I heard an what I like to call a swine d'rush yesterday. Just as a pig shows external signs of kashrus and hides the signs that prove him to be as tamei as they come, this speech purported to be a d'var torah, but its content was nothing but apikorsus. I may be particularly sensitive to this brand of chillul HaShem because it was the Union Hagada (sans makkos; not politically correct) that started me on the journey to Truth.
The speaker started by paraphrasing a Moreh N'vuchim, but calling it simply a "Rambam"; you know you are in trouble when that happens. It was the infamous Moreh N'vuchim that the sacrificial system instituted in the Torah because all primitive nations did that and it would have been too hard to tell them to just stop it. That was bad enough. The speaker then went on to say that, "With this principle of the Rambam" -- hang on! no philosophical principle was being promulgated here, it was a specific statement (misquoted) on a specific topic -- "we can say the same thing about slavery." WHAT?!? He took a specific statement out of context from Moreh N'vuchim and then morphed it into a way to claim that the Rambam says anything he finds politically incorrect is simply a concession to a primitive people. Just for the record, the Rambam in the Mishna Torah does not make any apologies for korbanos.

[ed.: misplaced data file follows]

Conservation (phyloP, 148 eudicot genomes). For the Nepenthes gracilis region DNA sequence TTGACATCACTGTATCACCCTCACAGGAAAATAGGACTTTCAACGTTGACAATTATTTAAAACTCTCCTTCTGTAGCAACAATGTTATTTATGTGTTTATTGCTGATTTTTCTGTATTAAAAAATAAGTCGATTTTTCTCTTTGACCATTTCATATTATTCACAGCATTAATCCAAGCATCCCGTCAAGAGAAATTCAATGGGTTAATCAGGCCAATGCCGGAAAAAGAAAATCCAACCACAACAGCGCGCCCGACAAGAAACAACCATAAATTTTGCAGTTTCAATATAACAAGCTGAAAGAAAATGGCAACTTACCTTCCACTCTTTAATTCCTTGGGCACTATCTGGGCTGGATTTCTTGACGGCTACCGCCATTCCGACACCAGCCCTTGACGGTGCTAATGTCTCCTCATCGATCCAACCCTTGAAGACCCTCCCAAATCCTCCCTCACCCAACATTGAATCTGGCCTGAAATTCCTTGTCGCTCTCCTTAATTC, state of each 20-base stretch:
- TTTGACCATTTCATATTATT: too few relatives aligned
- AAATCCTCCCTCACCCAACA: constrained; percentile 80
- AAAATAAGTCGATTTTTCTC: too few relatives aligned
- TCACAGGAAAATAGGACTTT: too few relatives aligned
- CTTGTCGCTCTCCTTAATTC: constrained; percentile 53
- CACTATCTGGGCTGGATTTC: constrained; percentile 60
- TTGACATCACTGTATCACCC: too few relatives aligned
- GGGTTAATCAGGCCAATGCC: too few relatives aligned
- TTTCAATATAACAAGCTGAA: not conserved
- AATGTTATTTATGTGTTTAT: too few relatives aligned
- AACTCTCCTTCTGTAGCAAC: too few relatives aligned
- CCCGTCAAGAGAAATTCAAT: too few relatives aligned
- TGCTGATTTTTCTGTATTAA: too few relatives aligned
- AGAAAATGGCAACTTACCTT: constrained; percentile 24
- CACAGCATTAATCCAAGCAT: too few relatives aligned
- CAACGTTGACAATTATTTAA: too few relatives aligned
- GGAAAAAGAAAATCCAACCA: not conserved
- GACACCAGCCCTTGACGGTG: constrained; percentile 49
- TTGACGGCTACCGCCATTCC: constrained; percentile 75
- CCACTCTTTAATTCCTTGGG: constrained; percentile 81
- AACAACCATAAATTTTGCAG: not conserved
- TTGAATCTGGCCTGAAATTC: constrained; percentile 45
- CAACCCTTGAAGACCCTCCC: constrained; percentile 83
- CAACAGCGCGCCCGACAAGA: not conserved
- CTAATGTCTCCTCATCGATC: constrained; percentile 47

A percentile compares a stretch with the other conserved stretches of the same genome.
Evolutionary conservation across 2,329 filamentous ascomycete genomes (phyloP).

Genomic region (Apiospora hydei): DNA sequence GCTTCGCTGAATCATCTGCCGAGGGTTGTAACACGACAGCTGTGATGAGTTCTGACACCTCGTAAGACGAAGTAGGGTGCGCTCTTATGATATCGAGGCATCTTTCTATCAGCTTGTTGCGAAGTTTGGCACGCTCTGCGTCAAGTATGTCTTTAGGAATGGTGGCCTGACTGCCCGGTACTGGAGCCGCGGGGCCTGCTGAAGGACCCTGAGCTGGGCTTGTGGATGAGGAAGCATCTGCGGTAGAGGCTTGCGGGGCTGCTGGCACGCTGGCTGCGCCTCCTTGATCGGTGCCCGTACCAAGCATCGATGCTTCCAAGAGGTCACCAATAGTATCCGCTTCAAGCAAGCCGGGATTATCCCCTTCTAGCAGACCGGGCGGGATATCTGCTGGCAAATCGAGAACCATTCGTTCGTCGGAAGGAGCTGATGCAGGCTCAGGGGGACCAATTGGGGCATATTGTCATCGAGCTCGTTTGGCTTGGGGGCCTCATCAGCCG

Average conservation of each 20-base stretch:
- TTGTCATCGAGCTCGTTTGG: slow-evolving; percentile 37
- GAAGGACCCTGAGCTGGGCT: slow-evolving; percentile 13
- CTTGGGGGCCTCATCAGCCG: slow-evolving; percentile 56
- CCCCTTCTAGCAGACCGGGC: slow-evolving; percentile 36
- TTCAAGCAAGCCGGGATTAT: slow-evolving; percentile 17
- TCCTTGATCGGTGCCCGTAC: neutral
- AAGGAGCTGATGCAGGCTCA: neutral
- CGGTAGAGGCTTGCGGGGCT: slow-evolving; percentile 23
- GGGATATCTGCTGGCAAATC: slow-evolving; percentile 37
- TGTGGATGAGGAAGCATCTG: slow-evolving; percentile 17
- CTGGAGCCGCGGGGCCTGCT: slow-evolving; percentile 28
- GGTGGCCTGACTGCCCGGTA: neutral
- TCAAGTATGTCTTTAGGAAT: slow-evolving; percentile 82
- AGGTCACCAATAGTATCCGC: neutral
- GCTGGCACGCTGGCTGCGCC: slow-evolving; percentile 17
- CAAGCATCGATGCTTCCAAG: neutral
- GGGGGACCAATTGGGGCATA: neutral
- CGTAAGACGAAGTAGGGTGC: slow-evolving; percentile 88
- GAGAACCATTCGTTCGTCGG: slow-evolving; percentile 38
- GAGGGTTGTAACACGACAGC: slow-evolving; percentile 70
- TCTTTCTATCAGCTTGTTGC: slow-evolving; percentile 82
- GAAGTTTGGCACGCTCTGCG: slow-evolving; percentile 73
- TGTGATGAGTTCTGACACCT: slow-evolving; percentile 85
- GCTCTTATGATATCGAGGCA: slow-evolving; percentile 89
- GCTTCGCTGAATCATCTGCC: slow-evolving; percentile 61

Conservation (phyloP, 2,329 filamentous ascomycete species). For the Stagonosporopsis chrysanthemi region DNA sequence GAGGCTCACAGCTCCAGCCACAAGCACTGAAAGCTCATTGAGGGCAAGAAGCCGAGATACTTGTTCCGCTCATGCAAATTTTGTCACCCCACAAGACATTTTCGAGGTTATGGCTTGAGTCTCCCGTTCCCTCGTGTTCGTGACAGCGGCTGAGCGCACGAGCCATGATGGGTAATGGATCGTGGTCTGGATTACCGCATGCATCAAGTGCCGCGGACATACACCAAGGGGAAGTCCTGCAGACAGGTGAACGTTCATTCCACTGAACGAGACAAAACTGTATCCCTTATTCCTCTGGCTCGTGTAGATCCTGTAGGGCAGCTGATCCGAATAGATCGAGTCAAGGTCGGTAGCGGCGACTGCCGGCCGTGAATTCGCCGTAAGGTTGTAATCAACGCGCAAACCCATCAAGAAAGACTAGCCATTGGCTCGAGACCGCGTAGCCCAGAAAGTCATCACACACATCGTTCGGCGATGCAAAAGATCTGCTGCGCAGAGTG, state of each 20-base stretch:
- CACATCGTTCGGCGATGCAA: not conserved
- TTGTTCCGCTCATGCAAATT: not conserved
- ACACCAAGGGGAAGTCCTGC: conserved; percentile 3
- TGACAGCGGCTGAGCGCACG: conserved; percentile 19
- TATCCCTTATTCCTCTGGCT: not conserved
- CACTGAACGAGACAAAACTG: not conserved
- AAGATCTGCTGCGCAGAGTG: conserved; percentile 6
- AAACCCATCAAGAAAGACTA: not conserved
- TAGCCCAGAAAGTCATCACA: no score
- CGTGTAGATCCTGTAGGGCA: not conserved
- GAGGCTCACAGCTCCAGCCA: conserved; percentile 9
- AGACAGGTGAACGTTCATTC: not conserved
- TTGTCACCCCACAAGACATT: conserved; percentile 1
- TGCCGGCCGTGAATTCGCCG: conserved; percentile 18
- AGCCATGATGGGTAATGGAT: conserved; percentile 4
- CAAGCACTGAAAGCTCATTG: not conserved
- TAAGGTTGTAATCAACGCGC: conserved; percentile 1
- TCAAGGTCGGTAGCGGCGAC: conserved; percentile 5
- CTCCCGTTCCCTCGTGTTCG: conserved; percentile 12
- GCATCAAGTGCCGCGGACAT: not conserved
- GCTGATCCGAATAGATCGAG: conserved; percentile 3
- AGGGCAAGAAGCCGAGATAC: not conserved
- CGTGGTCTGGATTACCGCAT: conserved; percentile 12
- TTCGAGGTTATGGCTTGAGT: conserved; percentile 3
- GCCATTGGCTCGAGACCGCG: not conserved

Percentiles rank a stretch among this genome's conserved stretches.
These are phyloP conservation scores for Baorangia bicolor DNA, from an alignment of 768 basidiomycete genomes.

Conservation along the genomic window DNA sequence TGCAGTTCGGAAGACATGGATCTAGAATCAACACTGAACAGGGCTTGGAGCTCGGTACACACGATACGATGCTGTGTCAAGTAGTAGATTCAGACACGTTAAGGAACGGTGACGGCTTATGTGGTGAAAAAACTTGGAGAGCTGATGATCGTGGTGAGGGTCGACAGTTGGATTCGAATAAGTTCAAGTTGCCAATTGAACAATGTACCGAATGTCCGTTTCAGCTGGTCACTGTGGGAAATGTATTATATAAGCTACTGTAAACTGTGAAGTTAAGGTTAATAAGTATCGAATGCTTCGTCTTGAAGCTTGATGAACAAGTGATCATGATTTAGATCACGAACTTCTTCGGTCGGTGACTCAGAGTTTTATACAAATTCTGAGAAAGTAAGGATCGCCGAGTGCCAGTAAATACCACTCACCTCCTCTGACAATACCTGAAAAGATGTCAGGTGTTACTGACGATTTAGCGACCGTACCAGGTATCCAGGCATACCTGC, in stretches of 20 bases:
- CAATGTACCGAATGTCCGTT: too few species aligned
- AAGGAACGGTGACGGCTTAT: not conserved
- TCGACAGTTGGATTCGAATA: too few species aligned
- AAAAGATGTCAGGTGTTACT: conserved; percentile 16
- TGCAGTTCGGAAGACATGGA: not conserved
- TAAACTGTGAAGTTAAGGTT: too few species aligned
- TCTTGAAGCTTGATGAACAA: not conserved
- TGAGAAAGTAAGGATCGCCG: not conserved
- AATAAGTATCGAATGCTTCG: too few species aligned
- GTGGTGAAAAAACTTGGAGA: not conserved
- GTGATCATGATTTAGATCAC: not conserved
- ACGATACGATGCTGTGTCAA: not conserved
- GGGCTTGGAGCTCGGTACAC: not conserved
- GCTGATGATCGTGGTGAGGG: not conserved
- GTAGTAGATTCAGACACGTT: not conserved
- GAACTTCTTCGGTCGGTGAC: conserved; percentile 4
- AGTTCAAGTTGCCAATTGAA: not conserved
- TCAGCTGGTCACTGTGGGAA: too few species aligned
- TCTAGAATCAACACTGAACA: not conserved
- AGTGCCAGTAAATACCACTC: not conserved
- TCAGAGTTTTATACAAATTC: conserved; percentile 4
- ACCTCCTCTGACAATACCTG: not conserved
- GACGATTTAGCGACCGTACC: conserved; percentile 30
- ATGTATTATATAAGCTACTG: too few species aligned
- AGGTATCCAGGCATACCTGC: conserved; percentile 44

So here's the straight story. There are two kinds of avadim: eved ivri and eved k'na'ani. An eved ivri is a Jew who's work is owned by another Jew for some period of time; basically and indentured servant. That can happen in one of two ways. It could be voluntary; a Jew has fallen on hard times sells himself as an indentured servant to pay off debts. Alternatively, a Jewish thief who cannot repay what he stole may be sold by the court to recompense his victim. This second way speaks volumes about how the Torah views justice. The victim is compensated and the perpetrator is put into an environment where he will be treated with respect while paying off his debt. It is about that sort of eved that Chazal say, "mi sh'kana eved kana rav"/one who acquires a slave acquires a master; the eved ivri must be treated like any other member of the master's family.
Then there is the eved k'na'ani. On the one hand, he is really property; he can be sold, he is inherited when the master dies, he has no rights to own anything -- whatever comes to him is immediately and automatically acquired by the master. Moreover, there is an issur for the master to free the eved (except in certain circumstances; we may discuss that some time).
There is one case where the Torah requires the master to send the eved free with a document of emancipation. That would kick into effect if the master knocked out his tooth or blinded an eye (or permanently damages any of another 22 parts). Nowadays, by the way, he would not go free; this is a Torah imposed fine, and we don't impose fines. Once he is freed, though, he is no longer a goy; he is a full Jew. The Rambam, in fact (in the Mishna Torah), says that this kind of servitude is actually the beginning of a conversion process.
There is nothing at all politically correct about this; not a proof it is true and good, but a reasonable indication.